John Martin Moye 1730-1793
Founder of the Sisters of Divine Providence
Priest - Evangelizer - Educator - Innovator - Founder - Foreign Missionary
John Martin Moye, a French priest of Lorraine full of faith, zeal, and compassion, was struck by the poverty—especially the spiritual poverty—of poor people in out-of-the-way places. He called together a group of women, educated them, and sent them into these abandoned places with no other security than their trust in God. They came to be called Sisters of Providence by the poor among whom they lived and taught.
Having established the Congregation, Moye left everything to go to China where for ten years he risked his life to share the good News with his pagan brothers and sisters. Here he founded the Chinese Virgins, an Oriental counterpart of the European congregation. When Moye returned to France after this time, it was to look to the interior renewal of the religious he had left behind, and finally to die in exile during the French revolution while caring for soldiers sick with typhus.
Throughout this life Moye remained a critic of his times. He authored many theological works, resisted the false “Enlightenment,” brought new creative vision to old problems, and sustained an interior life with God that eventually privileged him to be called “Blessed.”
John Martin Moye, a life of risk and confidence
Born in 1730, he was the sixth child of 13 children of John Moye and Catherine Demange, farmer/post master in Cutting.
At age 15 he began studies with the Jesuits and then went on to Episcopal University of Strasbourg, also run by Jesuits.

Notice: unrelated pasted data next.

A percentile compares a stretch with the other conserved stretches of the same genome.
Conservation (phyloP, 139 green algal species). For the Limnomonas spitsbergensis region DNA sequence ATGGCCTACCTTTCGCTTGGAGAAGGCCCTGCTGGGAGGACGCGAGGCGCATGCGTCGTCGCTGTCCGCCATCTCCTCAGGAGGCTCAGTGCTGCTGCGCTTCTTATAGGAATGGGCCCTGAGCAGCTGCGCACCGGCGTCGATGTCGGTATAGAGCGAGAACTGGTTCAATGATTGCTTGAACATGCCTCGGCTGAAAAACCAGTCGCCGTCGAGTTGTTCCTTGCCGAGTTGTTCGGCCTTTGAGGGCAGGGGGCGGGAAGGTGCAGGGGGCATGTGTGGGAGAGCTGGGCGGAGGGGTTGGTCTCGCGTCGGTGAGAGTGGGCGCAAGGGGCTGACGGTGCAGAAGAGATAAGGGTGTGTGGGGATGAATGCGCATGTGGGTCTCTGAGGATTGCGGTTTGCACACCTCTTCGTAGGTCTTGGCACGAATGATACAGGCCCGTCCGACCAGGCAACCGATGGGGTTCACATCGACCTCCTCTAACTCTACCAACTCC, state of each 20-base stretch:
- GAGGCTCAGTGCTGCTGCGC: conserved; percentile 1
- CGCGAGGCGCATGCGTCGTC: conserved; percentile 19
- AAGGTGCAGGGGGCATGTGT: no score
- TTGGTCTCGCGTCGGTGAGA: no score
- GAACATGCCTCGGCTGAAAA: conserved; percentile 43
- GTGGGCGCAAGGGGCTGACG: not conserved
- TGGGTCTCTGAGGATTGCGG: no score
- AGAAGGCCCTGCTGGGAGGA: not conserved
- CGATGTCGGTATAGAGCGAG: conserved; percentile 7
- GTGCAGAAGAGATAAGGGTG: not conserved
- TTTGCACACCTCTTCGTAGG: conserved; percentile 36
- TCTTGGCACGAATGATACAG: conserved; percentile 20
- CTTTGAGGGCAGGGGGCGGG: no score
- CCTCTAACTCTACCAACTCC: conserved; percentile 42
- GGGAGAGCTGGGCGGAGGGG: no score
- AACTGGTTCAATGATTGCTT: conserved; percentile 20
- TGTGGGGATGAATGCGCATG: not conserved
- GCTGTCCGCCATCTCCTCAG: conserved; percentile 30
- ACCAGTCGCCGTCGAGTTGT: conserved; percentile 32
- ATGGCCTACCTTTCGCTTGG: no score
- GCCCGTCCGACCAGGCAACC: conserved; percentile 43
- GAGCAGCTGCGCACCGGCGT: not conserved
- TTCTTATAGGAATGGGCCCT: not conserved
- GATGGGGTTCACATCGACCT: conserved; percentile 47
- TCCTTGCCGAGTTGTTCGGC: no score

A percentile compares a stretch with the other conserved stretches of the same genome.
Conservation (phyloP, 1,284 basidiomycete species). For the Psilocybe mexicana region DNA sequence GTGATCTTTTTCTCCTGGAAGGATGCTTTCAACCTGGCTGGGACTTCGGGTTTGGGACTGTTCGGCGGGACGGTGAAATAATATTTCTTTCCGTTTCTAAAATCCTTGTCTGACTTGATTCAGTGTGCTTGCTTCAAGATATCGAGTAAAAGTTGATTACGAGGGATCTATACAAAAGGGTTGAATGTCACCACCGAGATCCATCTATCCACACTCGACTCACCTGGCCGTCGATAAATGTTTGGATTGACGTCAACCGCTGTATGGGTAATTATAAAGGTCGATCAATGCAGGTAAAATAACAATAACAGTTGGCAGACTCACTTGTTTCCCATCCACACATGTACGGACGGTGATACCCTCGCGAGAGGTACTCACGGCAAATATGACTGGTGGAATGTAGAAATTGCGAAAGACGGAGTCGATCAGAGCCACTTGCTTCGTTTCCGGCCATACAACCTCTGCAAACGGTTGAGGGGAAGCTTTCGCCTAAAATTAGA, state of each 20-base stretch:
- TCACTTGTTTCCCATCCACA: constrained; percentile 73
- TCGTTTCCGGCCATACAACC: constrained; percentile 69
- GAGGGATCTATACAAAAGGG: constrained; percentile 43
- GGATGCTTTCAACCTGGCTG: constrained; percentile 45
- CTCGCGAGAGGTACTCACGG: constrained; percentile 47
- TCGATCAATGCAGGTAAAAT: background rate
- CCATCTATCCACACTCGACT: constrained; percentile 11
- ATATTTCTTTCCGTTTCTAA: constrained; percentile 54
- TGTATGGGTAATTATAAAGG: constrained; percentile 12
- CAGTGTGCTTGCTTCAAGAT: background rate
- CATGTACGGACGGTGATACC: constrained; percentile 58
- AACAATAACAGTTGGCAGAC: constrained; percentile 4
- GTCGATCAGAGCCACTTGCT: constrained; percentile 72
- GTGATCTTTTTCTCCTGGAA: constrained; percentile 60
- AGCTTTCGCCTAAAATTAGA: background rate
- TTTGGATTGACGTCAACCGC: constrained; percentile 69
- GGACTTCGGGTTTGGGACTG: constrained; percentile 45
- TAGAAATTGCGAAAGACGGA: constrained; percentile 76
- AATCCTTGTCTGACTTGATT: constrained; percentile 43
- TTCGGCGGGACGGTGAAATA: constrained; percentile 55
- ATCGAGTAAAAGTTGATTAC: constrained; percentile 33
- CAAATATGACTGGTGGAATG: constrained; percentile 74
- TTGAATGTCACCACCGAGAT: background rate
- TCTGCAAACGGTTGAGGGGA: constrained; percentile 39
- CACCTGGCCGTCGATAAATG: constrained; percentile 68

March 9, 1754, at age 24 he was ordained a priest, following in the footsteps of an older brother who died. Two younger brothers were also ordained. What was important to him was to preach about Jesus Christ.
Assigned to St. Victor’s Parish at Metz, his preaching became suspect by other priests and he was accused of reading and being influenced by Voltaire and Rousseau.
He was sent into the French countryside and recognized immediately that the boys were at school, but the girls were uneducated and working in the fields.
With the help of a priest friend, Louis Jobal, he incorporated the assistance of a young woman, Marguerite LeComte to teach reading and catechism. Other young women joined her and two small schools were set up.
His superiors again criticized and ridiculed him for his foolishness. The Bishop stopped his project, but changed his mind and allowed John Martin to continue.
He was sent to another small village, where he met Marie Morel, an older woman who helped to train the teacher/catechists.
The women were called Sisters of Providence by the people with whom they worked.
In 1766, he set up a novitiate with the help of Fr. Dominic Lacombe as director.
In 1768 he joined the Parish Foreign Mission Society.
In 1771 John Martin left to go to China.
From 1771 to 1783 he preached and evangelized in China, writing regularly to the Sisters in Europe.
From 1773 to 1777 he visited the 2,000 Christians scattered throughout the Province of Sichuan, a territory equal to the size of France. He began the Chinese Christian Virgins, another group of dedicated women who taught and shared faith. He was persecuted and imprisoned, and finally decided to leave China in 1784 after a serious illness.
Fr. Moye returned to Paris. The French revolution raged. The sisters scattered. All priests were asked to swear an allegiance to the Civil Constitutions. He refused and fled to Trier, Germany.
While in Trier, he and several of the sisters cared for typhoid victims. While doing so he contracted the disease and died on May 4, 1793 with several sisters at his death bed.
His dying words were: “Increase and multiply if such be the will of God.”
John Martin Moye was beatified in 1954.